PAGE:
Accounts and Character Profiles

  • A battle.net account is required to play StarCraft II. One of the first things a player does while installing StarCraft II is create a battle.net account.[15] They will see the log-in screen before they play their first game, and can play as a "guest" for the campaign.[16]
  • An account contains a single character, in order to ensure better matchmaking and player behavior.[17] Character names will include three digits (a character code), only seen in UI screens, as an additional identifier.[18][19]
  • Characters are intended to be "persistent" and have access to battle.net features such as chatting, achievements and unlockable system rewards. The character profile contains the win/loss record, rewards and friends list, which the player and friends have access to.[2]
  • Blizzard intends for gamers to always be online, even when playing single-player.[20]
  • Players will be able to create BattleTags, which acts as a nickname across the various games on Battle.net.[21]

Rewards

Main article: Achievements
Battle.net 007 - Profile Achievements

Achievements battle.net profile

  • Players of StarCraft II and Diablo III will share "gamer achievements", adding up to a Blizzard Level, in a similar manner to the system in World of Warcraft.[22] They are available in single-player, but only if the player is connected to the internet.[9]
  • Achievements will grant rewards such as unlocking portraits. Some achievements (which require more work to acquire) also provide access to decals. Both will be viewable by other members of the community. Achievements and their rewards which are not available will be grayed out.[3]

Game Types

Battle.net 2.0 features many StarCraft II game types. These include:

Competitive Arena

  • Blizzard Entertainment intends to create a competitive arena for gamers of all skill levels.
  • Battle.net features different leagues for higher-skilled players: bronze, silver, gold, platinum and diamond leagues. There is a Practice League for lower-skilled players.[3] The Master League is for higher-skilled players.[23][24] A Grand Master League is in the works[24] and is expected to appear in a later patch.[25]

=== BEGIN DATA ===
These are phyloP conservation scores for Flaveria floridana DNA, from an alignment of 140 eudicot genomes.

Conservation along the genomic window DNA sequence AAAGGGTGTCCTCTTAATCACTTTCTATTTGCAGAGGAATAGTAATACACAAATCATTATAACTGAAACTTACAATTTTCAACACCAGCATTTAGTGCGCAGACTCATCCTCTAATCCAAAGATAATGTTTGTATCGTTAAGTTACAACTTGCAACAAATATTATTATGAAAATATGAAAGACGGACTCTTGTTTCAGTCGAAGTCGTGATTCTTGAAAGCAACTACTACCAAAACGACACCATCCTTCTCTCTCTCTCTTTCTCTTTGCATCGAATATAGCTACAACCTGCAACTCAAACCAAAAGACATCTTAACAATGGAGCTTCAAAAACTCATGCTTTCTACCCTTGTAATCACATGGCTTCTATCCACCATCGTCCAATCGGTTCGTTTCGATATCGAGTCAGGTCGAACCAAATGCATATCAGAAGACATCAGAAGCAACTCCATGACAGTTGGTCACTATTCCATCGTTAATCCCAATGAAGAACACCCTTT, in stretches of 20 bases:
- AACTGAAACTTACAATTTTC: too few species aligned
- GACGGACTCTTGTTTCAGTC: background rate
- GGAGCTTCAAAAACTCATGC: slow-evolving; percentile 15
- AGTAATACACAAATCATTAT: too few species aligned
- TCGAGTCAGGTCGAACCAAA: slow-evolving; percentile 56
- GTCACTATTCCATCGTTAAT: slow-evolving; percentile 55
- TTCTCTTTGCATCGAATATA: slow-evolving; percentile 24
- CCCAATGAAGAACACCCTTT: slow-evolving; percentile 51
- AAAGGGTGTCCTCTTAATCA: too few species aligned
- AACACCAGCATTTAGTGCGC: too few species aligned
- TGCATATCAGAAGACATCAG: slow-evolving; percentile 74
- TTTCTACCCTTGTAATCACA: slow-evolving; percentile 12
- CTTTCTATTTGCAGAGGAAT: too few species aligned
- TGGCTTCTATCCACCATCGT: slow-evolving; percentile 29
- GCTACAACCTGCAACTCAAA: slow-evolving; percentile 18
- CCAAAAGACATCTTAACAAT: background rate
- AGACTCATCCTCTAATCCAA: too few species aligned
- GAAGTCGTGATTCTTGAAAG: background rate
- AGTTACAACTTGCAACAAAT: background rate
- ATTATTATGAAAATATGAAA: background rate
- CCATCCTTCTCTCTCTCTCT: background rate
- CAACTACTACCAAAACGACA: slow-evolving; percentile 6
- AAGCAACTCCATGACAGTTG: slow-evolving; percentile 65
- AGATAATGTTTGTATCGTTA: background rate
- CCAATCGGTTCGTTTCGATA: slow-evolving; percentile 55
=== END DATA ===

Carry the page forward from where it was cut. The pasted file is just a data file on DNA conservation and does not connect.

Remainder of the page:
• The game features automated matchmaking, similar to Warcraft III. Players are assigned a skill level after 10 games.[3] This is intended for higher-skilled gamers.[2]
    • Over time, skill levels will be reevaluated.[26]
      • When the ladder resets, skill levels are not, so large changes in ratings aren't expected.[24]
      • Teams will have a separate rating.[27]
  • There are several seasons of play.

Community Tools

Battle.net 014 - Social

Social tools

  • Players can form persistent "parties" which enter games together[20][3] after one player invites others into the party.[2][3] Parties can engage in custom games as well as cooperative skirmishes. The parties will persist even after they finish games.[28][3] Parties can participate in the league and ladder system, and will be placed into games by the automated matchmaking system.[2]
  • Chatting became available in January 2011 and players have access to both public and private channels. This is available both inside and outside of games. Players can "whisper" to each other.[23]
    • Voice-over-internet chat is available.[3] However the audio will not be available in replays.[29]
  • There will be a "report abuse" tool. There was one in the beta as of March 2010 but wasn't working properly then.[12]
  • Characters can receive news, game and content updates, broadcasts and system notifications through battle.net.[3]
  • Cross-game communication with WoW players will be available.[2]
  • Facebook has been integrated with battle.net.[30] Use of this system is optional.[31]

Friends

  • Players can access their friends list,[2][3] even when playing single-player.[20]
  • Friends (except those using Real ID) are anonymous, knowing each other only through online identities. They can be manually added.[18]
  • Friends can locate each other on Battle.net using BattleTags.[21]
Real ID
  • Real ID is an optional layer of identity. It includes the name the player registered their account under and their email address. To use this feature, a player sends out invites to real-life family and friends' battle.net accounts (their email addresses). The other friend must accept before the relationship is accepted. If the recipient does not accept, the sender is not notified of this. At any point, a Real ID friend may be removed.[32]
  • Friends have multiple levels of communication security: only allow friends to send invites, only allow friends to send chat messages, and set status to busy when playing a game.[33]